One big highlight of the film is Oppenheimer repeatedly sees this imagery of quantum mechanics and the physics of that world throughout the film. How were you involved in the process of putting together these visuals?
We engineered a lot of lenses for them that enabled the actual perspective and the actual way that those physics experiments were shot. Of course, [visual effects supervisor Andrew Jackson] and [special effects supervisor Scott Fisher] have their little separate unit next to our units where they would, every day, do their science experiments, as well as we would, every day, watch their rushes.
Then, of course, we did a lot of testing and we did a lot of testing to formats. So I think the integration of these elements and the way that they were shot, I think they were very much — it was very pivotal and important that they were interwoven with very much what the main unit was doing. But on the other hand, I also remember being so super jealous because they got to sit all day [laughs] and move around with molded metal and spinning gold balls on strings, and coming up with all these amazing representations of quantum physics. But yes, we definitely were working together on that one.
Watching the Trinity bomb test, there’s this sense of doom throughout the entire sequence. A lot of that has to do with the sound design, the editing of those shots, but it’s also the camera movement on your end, the staging, the lighting of it all. So how did you go about crafting that entire sequence to make sure that it had the desired impact on the audience?
In many ways, you work through that on a longer period of time. By that time, we had been with the whole gang and Cillian and so on already for quite a long time. So you get some sense of that endeavor and the engineering that it took and the anticipation. But also, you are soaked up in the history of the story as well. We were shooting in Oppenheimer’s real house. And we’re shooting in Los Alamos in some buildings that were still existent and we built our own town. So somehow, atmospherically, this situation is all there and evidently feeding you with the gloom and the doom and the anticipation.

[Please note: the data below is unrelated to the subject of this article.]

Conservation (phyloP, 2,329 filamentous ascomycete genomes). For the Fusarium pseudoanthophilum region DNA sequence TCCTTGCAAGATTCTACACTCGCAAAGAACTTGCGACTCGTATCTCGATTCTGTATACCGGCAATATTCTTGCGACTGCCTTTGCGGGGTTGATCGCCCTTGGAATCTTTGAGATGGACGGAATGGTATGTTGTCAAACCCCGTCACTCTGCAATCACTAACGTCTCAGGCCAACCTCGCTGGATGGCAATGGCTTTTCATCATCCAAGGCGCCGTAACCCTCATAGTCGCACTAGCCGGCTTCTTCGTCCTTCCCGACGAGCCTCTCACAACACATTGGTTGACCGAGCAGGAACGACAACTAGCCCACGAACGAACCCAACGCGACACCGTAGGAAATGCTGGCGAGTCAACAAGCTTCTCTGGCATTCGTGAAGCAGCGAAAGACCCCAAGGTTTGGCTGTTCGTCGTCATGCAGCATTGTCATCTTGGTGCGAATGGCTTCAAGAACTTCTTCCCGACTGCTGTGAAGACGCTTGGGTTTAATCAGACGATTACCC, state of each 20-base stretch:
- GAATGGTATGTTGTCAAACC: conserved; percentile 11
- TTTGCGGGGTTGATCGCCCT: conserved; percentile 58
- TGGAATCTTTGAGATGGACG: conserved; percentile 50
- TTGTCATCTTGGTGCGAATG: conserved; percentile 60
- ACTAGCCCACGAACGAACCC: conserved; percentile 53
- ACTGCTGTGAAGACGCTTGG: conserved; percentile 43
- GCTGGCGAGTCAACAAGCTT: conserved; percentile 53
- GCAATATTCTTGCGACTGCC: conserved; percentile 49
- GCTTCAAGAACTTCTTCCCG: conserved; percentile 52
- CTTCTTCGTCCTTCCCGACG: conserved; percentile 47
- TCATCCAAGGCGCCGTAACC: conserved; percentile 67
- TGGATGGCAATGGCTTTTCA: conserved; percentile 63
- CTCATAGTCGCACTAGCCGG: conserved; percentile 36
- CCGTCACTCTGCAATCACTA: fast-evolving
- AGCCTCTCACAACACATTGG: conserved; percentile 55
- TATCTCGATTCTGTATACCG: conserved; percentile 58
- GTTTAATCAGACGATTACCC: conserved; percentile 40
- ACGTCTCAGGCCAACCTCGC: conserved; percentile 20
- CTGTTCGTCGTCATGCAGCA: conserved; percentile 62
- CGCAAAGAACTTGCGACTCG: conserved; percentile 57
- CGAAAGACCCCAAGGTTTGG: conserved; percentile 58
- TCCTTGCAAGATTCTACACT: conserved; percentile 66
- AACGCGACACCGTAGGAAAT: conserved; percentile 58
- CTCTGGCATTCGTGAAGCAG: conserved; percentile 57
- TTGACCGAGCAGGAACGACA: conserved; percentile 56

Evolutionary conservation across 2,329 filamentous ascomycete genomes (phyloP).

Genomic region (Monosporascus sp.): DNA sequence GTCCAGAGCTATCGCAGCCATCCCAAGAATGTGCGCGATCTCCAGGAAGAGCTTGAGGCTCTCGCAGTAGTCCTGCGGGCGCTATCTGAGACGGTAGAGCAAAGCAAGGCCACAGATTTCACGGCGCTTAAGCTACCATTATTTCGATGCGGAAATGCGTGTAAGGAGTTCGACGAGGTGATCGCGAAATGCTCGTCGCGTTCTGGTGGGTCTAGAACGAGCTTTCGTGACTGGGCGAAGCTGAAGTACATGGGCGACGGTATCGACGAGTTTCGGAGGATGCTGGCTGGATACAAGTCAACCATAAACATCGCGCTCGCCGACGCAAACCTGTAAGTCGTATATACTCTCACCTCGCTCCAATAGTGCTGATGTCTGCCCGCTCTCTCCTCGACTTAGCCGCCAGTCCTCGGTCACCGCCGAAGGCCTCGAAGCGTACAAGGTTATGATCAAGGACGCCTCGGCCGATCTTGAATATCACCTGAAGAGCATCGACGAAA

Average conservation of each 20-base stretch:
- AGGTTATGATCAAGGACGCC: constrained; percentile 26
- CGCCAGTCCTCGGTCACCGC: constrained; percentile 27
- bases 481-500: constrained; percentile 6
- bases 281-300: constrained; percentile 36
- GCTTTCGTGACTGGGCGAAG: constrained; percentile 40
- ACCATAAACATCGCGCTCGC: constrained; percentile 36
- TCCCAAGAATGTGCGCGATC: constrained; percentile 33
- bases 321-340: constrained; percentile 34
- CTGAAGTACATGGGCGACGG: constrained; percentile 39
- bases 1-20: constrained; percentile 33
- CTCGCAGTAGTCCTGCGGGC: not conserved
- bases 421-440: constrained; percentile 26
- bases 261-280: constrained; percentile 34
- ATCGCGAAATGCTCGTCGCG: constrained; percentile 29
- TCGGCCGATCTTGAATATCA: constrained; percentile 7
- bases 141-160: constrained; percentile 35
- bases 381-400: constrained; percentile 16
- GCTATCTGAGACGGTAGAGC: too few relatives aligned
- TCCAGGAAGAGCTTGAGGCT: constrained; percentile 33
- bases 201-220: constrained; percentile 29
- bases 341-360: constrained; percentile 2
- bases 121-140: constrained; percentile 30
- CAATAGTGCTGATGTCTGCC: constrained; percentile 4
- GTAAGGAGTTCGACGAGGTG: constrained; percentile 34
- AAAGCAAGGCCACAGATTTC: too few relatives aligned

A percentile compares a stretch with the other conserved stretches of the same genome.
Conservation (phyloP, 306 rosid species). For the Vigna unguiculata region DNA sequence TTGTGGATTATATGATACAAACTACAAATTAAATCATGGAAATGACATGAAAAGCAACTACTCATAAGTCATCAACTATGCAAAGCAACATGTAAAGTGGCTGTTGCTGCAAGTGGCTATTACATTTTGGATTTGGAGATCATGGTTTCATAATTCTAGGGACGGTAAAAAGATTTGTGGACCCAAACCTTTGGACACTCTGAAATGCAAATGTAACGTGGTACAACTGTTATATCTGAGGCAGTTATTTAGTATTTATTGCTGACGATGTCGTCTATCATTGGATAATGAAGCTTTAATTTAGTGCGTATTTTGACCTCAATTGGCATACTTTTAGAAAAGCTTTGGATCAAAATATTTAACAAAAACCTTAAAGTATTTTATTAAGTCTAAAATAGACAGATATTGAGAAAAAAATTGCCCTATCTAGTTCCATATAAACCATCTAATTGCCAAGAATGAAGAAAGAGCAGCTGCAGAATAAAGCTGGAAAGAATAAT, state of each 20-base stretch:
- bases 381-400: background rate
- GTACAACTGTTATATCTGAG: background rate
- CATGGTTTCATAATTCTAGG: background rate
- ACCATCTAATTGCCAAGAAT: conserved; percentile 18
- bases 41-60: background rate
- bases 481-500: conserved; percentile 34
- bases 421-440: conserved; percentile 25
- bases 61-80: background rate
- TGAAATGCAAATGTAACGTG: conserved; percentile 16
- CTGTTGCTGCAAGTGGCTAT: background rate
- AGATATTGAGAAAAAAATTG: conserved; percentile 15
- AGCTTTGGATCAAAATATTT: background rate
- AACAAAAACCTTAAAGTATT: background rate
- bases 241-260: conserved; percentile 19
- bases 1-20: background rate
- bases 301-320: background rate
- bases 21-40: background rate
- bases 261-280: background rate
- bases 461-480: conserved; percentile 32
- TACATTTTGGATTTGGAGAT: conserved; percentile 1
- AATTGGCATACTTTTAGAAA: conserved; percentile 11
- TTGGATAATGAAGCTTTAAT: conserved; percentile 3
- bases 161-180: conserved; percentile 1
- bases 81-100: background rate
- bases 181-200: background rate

So I think that overall feeling, you’ll get the opportunity to infuse that into your work piece by piece and bit by bit. That’s very often what people don’t really understand. Everything is written on-page, but what that film in the end is going to tell you, feeling-wise, is also something that is infused every moment of the day that works up to the final moments. Every day, there are discussions and every day, there are considerations about how things should pan out, how things should feel. This is very much the daily creative conversations that you’re having. And in the end, when that is all put together and when that is all brilliantly edited together by [Jennifer Lame] and Chris, all these considerations and dilemmas and questions, they’re all accumulating what, in the end, will make up the final product for you — the film.
“Oppenheimer” is in theaters now.